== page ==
Signs you might be suffering from burnout

We live in a ‘hustle’ culture where we work hard and play hard. 

Particularly since the pandemic, many of us are jumping at the chance to participate in all our favourite activities that we missed out on. But we all have our limits. 

When we don’t allow ourselves enough rest or experience prolonged periods of stress, we might find ourselves burning out. Just like a candle, we can only keep a fire going for so long before we run out of fuel and resources.

What is Burnout?

Mental Health UK sums up burnout as a state of physical and emotional exhaustion. This may be a result of long-term stress at work or an instance where you’ve been in a physically or emotionally draining role or situation for a long time. We’re going to be looking at some of the signs you might be burnt out, and how you can get on the road to recovery.

Physical and emotional exhaustion

When you’re under stress, your adrenaline starts kicking in; otherwise known as your “fight or flight” response. It’s quite common to feel tired after your adrenaline rush wears off. During this rush, your heart rate may have increased and now your body is trying to recover. This feeling is sometimes known as ‘adrenal fatigue’ and is most commonly associated with prolonged periods of stress.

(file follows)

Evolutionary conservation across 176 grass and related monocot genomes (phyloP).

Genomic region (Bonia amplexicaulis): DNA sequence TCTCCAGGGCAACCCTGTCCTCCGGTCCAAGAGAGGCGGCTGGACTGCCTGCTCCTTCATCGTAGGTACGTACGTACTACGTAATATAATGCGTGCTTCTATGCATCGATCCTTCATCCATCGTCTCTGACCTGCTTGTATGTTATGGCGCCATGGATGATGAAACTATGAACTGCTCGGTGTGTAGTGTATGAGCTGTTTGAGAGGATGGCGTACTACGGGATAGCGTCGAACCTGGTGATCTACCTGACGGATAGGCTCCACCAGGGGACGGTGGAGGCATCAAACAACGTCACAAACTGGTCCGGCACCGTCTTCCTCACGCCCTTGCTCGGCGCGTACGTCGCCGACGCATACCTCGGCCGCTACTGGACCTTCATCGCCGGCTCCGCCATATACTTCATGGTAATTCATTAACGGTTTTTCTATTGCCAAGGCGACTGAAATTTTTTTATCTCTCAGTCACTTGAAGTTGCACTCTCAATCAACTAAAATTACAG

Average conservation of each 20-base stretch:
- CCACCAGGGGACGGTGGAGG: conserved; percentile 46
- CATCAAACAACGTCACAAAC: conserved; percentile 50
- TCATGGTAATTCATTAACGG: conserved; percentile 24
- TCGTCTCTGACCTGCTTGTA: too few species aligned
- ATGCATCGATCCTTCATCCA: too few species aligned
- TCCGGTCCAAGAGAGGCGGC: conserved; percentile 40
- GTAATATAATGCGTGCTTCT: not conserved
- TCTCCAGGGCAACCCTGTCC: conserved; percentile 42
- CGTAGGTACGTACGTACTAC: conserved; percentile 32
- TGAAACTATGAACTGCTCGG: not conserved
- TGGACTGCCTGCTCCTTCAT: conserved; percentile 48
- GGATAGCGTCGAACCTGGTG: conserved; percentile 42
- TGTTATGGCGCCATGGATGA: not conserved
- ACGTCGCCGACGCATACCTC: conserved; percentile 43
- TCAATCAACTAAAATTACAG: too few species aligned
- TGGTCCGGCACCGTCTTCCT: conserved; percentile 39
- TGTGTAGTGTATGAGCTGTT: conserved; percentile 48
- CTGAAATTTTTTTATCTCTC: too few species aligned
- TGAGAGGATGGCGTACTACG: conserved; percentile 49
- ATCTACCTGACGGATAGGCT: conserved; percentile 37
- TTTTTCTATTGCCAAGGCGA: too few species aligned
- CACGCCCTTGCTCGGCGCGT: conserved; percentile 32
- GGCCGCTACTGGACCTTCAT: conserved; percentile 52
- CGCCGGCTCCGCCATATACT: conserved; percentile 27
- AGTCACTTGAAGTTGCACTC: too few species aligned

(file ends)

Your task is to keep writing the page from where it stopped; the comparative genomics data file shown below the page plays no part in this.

Burnout can often cause changes in mood. You may find yourself feeling more irritable, on edge or even snappy with people around you. Alternatively, you may be increasingly dissatisfied with your working life or feel more cynical about life in general. In some instances, you might reach a point of feeling emotionally numb. This can be caused by changes to the amygdala – the part of our brain that regulates our emotions – because of prolonged exposure to stress. 

These physical and emotional symptoms are very common in those experiencing burnout, and they don’t usually appear overnight. It’s a good idea to check in with yourself, a friend or a trusted colleague on a regular basis, as they may notice changes in your behaviour before you do.

Impacted cognitive function

What do we mean by cognitive function? This refers to several things our brains need to do – problem-solving, decision making, recall and attention. 

When we’re burnt out, our ability to do all of these things can be seriously impacted. You may find yourself struggling to make the most basic of decisions, wondering “which socks do I want to wear today?” or “Do I want a cup of tea or coffee?”